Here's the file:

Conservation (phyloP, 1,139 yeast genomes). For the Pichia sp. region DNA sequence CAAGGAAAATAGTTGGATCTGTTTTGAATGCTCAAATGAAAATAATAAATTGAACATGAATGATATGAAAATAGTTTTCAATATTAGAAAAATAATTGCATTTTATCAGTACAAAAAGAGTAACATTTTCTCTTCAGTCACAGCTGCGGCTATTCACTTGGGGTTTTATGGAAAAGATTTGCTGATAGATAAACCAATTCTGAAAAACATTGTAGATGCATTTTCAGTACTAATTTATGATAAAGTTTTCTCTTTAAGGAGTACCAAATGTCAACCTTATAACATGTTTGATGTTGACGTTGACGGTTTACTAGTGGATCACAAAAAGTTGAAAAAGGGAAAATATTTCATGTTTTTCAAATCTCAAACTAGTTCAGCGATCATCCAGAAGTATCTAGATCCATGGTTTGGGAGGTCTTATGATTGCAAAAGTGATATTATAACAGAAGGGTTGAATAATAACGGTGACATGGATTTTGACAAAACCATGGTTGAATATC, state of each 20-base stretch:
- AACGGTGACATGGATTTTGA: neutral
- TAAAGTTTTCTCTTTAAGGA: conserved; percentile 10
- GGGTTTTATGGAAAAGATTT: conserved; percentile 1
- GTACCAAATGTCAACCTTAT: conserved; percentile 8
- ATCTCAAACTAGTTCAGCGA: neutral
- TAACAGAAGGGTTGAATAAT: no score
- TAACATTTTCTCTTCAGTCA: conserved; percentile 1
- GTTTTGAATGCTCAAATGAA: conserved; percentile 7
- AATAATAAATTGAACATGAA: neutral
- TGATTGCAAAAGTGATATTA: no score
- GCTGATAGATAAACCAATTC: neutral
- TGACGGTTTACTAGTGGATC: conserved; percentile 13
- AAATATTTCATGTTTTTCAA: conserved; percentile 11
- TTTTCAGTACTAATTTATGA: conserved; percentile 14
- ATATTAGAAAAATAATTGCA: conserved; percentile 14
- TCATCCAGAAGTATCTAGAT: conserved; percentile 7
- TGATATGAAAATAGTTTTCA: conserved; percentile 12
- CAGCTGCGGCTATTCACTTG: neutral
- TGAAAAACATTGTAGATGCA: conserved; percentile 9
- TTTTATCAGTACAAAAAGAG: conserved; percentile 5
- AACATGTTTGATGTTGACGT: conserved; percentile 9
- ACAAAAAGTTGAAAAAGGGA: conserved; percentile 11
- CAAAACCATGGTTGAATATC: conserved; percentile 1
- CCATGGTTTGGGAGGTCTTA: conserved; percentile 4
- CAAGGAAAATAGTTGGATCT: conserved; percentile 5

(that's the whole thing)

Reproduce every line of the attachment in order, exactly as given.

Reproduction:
Conservation (phyloP, 1,139 yeast genomes). For the Pichia sp. region DNA sequence CAAGGAAAATAGTTGGATCTGTTTTGAATGCTCAAATGAAAATAATAAATTGAACATGAATGATATGAAAATAGTTTTCAATATTAGAAAAATAATTGCATTTTATCAGTACAAAAAGAGTAACATTTTCTCTTCAGTCACAGCTGCGGCTATTCACTTGGGGTTTTATGGAAAAGATTTGCTGATAGATAAACCAATTCTGAAAAACATTGTAGATGCATTTTCAGTACTAATTTATGATAAAGTTTTCTCTTTAAGGAGTACCAAATGTCAACCTTATAACATGTTTGATGTTGACGTTGACGGTTTACTAGTGGATCACAAAAAGTTGAAAAAGGGAAAATATTTCATGTTTTTCAAATCTCAAACTAGTTCAGCGATCATCCAGAAGTATCTAGATCCATGGTTTGGGAGGTCTTATGATTGCAAAAGTGATATTATAACAGAAGGGTTGAATAATAACGGTGACATGGATTTTGACAAAACCATGGTTGAATATC, state of each 20-base stretch:
- AACGGTGACATGGATTTTGA: neutral
- TAAAGTTTTCTCTTTAAGGA: conserved; percentile 10
- GGGTTTTATGGAAAAGATTT: conserved; percentile 1
- GTACCAAATGTCAACCTTAT: conserved; percentile 8
- ATCTCAAACTAGTTCAGCGA: neutral
- TAACAGAAGGGTTGAATAAT: no score
- TAACATTTTCTCTTCAGTCA: conserved; percentile 1
- GTTTTGAATGCTCAAATGAA: conserved; percentile 7
- AATAATAAATTGAACATGAA: neutral
- TGATTGCAAAAGTGATATTA: no score
- GCTGATAGATAAACCAATTC: neutral
- TGACGGTTTACTAGTGGATC: conserved; percentile 13
- AAATATTTCATGTTTTTCAA: conserved; percentile 11
- TTTTCAGTACTAATTTATGA: conserved; percentile 14
- ATATTAGAAAAATAATTGCA: conserved; percentile 14
- TCATCCAGAAGTATCTAGAT: conserved; percentile 7
- TGATATGAAAATAGTTTTCA: conserved; percentile 12
- CAGCTGCGGCTATTCACTTG: neutral
- TGAAAAACATTGTAGATGCA: conserved; percentile 9
- TTTTATCAGTACAAAAAGAG: conserved; percentile 5
- AACATGTTTGATGTTGACGT: conserved; percentile 9
- ACAAAAAGTTGAAAAAGGGA: conserved; percentile 11
- CAAAACCATGGTTGAATATC: conserved; percentile 1
- CCATGGTTTGGGAGGTCTTA: conserved; percentile 4
- CAAGGAAAATAGTTGGATCT: conserved; percentile 5